(This article belongs to the Special Issue Autonomous and Remote-Controlled Ship Operations)
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Article
An AIS Data-Driven Approach to Analyze the Pattern of Ship Trajectories in Ports Using the DBSCAN Algorithm
Appl. Sci. 2021, 11(2), 799; https://doi.org/10.3390/app11020799 - 15 Jan 2021
Cited by 4 | Viewed by 1062
Abstract
As the maritime industry enters the era of maritime autonomous surface ships, research into artificial intelligence based on maritime data is being actively conducted, and the advantages of profitability and the prevention of human error are being emphasized. However, although many studies have [...] Read more.
As the maritime industry enters the era of maritime autonomous surface ships, research into artificial intelligence based on maritime data is being actively conducted, and the advantages of profitability and the prevention of human error are being emphasized. However, although many studies have been conducted relating to oceanic operations by ships, few have addressed maneuvering in ports. Therefore, in an effort to resolve this issue, this study explores ship trajectories derived from automatic identification systems’ data collected from ships arriving in and departing from the Busan New Port in South Korea. The collected data were analyzed by dividing them into port arrival and departure categories. To analyze ship trajectory patterns, the density-based spatial clustering of applications with noise (DBSCAN) algorithm, a machine learning clustering method, was employed. As a result, in the case of arrival, seven clusters, including the leg and turning section, were derived, and departure was classified into six clusters. The clusters were then divided into four phases and a pattern analysis was conducted for speed over ground, course over ground, and ship position. The results of this study could be used to develop new port maneuvering guidelines for ships and represent a significant contribution to the maneuvering practices of autonomous ships in port. Full article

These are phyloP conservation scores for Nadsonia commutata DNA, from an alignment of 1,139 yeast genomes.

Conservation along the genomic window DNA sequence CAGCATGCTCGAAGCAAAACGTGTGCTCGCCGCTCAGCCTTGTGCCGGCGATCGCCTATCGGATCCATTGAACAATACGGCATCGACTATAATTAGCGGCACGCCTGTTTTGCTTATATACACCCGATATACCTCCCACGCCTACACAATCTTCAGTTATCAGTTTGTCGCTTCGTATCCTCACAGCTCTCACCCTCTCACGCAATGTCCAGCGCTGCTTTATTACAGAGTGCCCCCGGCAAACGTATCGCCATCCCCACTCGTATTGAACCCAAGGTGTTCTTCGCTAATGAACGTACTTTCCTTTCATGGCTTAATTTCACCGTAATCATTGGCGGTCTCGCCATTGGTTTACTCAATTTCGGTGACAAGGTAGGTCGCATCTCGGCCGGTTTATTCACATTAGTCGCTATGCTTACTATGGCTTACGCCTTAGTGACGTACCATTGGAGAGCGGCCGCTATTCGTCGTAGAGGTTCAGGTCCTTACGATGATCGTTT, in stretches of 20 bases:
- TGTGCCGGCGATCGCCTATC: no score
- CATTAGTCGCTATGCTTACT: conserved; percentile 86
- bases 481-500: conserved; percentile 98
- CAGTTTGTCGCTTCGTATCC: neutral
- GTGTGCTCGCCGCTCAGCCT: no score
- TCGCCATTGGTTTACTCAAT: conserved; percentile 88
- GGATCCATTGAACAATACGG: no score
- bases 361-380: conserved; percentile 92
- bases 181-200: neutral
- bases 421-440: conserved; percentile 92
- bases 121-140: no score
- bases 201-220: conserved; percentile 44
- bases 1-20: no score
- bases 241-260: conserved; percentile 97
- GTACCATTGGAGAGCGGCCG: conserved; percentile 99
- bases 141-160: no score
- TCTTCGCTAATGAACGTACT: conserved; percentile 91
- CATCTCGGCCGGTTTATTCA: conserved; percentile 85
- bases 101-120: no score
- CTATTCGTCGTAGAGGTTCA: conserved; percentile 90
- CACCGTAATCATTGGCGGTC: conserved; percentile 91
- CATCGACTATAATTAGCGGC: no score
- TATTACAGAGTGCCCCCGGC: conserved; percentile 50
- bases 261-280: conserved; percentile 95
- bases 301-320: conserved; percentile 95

(This article belongs to the Special Issue Autonomous and Remote-Controlled Ship Operations)
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Article
Regulatory Requirements on the Competence of Remote Operator in Maritime Autonomous Surface Ship: Situation Awareness, Ship Sense and Goal-Based Gap Analysis
Appl. Sci. 2020, 10(23), 8751; https://doi.org/10.3390/app10238751 - 07 Dec 2020
Cited by 3 | Viewed by 1167
Abstract
Maritime Autonomous Surface Ship (MASS) has been developed recently, and demonstration projects have been carried out internationally. Considering the full autonomous level is unlikely to be addressed shortly, remote control centre and Remote Operator (RO) will play a vital role in the MASS [...] Read more.